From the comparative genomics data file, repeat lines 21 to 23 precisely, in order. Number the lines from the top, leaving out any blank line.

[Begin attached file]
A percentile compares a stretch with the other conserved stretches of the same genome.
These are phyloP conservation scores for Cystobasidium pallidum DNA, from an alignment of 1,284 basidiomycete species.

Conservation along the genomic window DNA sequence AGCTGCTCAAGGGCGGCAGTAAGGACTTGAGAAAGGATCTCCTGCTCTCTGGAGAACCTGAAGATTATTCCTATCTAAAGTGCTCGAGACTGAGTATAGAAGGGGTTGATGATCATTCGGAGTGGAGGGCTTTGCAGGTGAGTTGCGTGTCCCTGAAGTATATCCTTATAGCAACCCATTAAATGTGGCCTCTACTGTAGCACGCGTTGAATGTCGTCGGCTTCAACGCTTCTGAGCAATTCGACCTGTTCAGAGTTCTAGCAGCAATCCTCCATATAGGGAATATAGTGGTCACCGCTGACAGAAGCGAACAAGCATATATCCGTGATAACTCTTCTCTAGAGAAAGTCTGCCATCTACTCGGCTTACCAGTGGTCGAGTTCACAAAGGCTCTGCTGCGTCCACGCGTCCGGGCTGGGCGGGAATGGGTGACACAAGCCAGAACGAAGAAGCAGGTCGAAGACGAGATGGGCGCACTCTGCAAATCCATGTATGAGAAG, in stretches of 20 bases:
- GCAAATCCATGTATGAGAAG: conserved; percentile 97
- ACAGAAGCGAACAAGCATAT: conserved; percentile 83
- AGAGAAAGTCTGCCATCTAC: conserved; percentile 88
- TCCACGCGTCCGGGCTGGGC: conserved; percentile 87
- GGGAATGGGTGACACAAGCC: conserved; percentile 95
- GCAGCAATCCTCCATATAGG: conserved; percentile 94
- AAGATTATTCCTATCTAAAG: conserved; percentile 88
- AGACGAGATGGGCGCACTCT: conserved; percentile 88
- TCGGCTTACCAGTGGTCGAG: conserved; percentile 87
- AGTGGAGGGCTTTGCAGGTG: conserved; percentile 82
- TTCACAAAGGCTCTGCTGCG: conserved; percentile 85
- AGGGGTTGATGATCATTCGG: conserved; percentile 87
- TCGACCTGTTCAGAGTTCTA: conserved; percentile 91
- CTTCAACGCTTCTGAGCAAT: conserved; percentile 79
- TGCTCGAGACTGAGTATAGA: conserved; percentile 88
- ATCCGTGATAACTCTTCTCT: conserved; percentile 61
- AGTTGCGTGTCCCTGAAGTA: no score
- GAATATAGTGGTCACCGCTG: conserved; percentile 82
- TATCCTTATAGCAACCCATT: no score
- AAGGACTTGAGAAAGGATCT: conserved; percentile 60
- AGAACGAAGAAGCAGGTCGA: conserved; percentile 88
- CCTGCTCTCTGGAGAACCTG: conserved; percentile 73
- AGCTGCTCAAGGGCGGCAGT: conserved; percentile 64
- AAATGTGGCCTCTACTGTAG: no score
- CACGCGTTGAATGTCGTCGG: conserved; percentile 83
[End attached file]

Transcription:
- GAATATAGTGGTCACCGCTG: conserved; percentile 82
- TATCCTTATAGCAACCCATT: no score
- AAGGACTTGAGAAAGGATCT: conserved; percentile 60